Anyone up for a challenge?
30 days, 30 photos
This class is hosting a 30 day photo challenge for this month. It's pretty self explanatory, but basically for days 1-30 there is a certain photo you take for that particular day. You should post it for everyone to see them. I think that this challenge can be very inspiring. This is just a simple way to catalog each day in a different way.
Retouching photos is allowed. You can do it with Gimp, a program you´ll find in your computer. You can also do it online with http://www.picmonkey.com/
These are the rules you should follow:
1. You´ll find the list below with the 30 items you have to photograph.
2. You can photograph several items in one day if you are inspired.
3. You can use the integrated camera in your cell phone or netbook, or just a point and shoot digital camera.
4. Work alone or in pairs.
5. Add a comment to every picture that summarizes your feelings, ideas, opinions, emotions you had when taking the pictures.
6. Once you have your 30 photos, and you're satisfied with them, put them together using movie maker. The presentation will be uploaded in Youtube.
Elements of Composition in Photography
Taking picture is more than grabbing a camera and shooting. There are several things you have to take into account.
Good composition is a key element of good photographs yet is something that is hard to define.
Depth of Field
Placing your main subject off-centre, as with the rule of thirds, creates a more interesting photo, but it can leave a void in the scene which can make it feel empty. You should balance the "weight" of your subject by including another object of lesser importance to fill the space.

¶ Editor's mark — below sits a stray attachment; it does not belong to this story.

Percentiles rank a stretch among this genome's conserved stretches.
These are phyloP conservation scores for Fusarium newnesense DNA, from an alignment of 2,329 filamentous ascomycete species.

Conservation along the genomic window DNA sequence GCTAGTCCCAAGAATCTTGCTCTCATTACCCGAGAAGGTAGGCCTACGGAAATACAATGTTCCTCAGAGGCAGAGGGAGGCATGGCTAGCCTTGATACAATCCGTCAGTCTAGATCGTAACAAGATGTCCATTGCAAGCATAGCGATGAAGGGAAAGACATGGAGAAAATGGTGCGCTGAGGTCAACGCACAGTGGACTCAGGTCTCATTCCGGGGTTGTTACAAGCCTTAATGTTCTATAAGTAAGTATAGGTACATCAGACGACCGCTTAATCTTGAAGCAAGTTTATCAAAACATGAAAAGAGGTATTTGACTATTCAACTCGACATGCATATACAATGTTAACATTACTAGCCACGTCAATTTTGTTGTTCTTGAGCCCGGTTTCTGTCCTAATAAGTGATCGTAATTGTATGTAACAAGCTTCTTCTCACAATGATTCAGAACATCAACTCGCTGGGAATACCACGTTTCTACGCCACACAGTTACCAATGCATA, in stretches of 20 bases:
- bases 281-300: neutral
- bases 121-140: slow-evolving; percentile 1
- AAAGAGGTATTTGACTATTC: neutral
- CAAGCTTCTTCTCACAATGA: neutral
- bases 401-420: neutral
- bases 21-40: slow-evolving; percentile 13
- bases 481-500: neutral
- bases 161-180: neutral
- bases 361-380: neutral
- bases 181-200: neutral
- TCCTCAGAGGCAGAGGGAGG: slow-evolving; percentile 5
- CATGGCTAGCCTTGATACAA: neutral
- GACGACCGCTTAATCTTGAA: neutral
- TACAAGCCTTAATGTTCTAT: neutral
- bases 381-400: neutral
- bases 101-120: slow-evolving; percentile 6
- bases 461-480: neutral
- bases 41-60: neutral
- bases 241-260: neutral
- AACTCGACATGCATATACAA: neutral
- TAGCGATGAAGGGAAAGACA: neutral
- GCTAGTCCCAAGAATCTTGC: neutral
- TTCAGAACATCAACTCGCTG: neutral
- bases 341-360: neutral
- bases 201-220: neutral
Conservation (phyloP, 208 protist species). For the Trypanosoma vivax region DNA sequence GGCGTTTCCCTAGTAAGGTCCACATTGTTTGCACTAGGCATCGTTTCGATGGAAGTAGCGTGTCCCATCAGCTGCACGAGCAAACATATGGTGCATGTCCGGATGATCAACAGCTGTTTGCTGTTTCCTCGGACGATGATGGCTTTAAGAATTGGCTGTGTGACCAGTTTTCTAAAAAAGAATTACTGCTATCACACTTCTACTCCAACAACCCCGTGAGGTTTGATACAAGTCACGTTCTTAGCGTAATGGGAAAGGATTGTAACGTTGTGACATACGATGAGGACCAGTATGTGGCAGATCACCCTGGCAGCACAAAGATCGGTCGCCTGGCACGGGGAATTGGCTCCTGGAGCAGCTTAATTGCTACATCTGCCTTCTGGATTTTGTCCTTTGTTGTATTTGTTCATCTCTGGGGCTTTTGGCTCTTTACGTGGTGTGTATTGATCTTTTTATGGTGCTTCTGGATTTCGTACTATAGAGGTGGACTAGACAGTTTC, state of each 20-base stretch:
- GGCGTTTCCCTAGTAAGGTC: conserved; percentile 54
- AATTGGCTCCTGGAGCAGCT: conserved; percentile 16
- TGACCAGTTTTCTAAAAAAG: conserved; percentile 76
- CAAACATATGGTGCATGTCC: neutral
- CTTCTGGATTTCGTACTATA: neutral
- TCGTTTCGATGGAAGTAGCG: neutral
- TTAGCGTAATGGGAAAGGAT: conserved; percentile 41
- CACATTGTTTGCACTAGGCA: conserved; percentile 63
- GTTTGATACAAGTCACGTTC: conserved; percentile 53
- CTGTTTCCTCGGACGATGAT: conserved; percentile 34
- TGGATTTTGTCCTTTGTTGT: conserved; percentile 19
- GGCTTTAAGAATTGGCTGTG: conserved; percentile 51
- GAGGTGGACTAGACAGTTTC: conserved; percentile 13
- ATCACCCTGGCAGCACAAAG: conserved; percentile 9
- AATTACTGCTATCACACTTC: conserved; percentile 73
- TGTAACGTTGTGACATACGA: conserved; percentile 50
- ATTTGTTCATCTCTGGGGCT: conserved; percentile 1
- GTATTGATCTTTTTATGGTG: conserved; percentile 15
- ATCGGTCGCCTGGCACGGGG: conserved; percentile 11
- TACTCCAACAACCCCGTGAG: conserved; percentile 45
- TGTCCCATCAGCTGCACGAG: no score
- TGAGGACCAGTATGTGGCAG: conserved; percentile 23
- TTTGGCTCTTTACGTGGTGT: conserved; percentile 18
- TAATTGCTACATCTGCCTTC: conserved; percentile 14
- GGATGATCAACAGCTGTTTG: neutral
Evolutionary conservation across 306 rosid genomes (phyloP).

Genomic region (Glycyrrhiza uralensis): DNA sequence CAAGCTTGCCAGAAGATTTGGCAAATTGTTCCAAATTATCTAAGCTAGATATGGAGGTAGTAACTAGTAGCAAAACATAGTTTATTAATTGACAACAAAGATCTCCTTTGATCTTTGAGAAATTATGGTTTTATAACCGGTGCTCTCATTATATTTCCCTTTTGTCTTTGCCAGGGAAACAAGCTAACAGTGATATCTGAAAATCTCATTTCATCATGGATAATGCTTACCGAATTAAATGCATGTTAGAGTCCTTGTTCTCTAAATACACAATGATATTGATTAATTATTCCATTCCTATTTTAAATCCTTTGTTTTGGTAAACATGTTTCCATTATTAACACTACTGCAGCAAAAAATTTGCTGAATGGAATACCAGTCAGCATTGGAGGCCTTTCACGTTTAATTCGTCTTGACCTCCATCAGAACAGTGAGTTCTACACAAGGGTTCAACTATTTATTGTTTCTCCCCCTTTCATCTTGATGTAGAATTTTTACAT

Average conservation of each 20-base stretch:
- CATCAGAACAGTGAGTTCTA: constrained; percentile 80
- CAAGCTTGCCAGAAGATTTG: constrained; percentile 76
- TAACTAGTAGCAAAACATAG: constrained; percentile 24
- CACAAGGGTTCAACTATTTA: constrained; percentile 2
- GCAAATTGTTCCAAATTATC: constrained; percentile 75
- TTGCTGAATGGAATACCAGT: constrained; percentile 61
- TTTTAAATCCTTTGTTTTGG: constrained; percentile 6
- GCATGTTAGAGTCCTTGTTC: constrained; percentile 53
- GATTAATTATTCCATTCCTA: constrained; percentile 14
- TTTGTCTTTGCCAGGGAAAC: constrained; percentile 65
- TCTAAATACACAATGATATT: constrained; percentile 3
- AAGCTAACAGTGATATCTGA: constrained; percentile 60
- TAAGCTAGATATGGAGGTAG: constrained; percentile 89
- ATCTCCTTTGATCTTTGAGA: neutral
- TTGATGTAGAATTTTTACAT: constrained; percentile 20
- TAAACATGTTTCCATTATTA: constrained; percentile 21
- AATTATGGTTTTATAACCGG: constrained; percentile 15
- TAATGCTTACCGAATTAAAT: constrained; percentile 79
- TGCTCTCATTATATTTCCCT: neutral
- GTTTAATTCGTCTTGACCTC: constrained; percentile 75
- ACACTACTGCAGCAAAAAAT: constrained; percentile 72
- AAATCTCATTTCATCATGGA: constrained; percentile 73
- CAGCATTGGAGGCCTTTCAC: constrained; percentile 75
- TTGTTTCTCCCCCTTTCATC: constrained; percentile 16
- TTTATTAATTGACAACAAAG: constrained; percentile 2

Before photographing your subject, take time to think about where you will shoot it from. Our viewpoint has a massive impact on the composition of our photo, and as a result it can greatly affect the message that the shot conveys. Rather than just shooting from eye level, consider photographing from high above, down at ground level, from the side, from the back, from a long way away, from very close up, and so on.
How many times have you taken what you thought would be a great shot, only to find that the final image lacks impact because the subject blends into a busy background? The human eye is excellent at distinguishing between different elements in a scene, whereas a camera has a tendency to flatten the foreground and background, and this can often ruin an otherwise great photo. Thankfully this problem is usually easy to overcome at the time of shooting - look around for a plain and unobtrusive background and compose your shot so that it doesn't distract or detract from the subject.
The world is full of objects which make perfect natural frames, such as trees, archways and holes. By placing these around the edge of the composition you help to isolate the main subject from the outside world. The result is a more focused image which draws your eye naturally to the main point of interest.
Often a photo will lack impact because the main subject is so small it becomes lost among the clutter of its surroundings. By cropping tight around the subject you eliminate the background "noise", ensuring the subject gets the viewer's undivided attention.
With the dawn of the digital age in photography we no longer have to worry about film processing costs or running out of shots. As a result, experimenting with our photos' composition has become a real possibility; we can fire off tons of shots and delete the unwanted ones later at absolutely no extra cost. Take advantage of this fact and experiment with your composition - you never know whether an idea will work until you try it.
Things I’ve Learned About Photography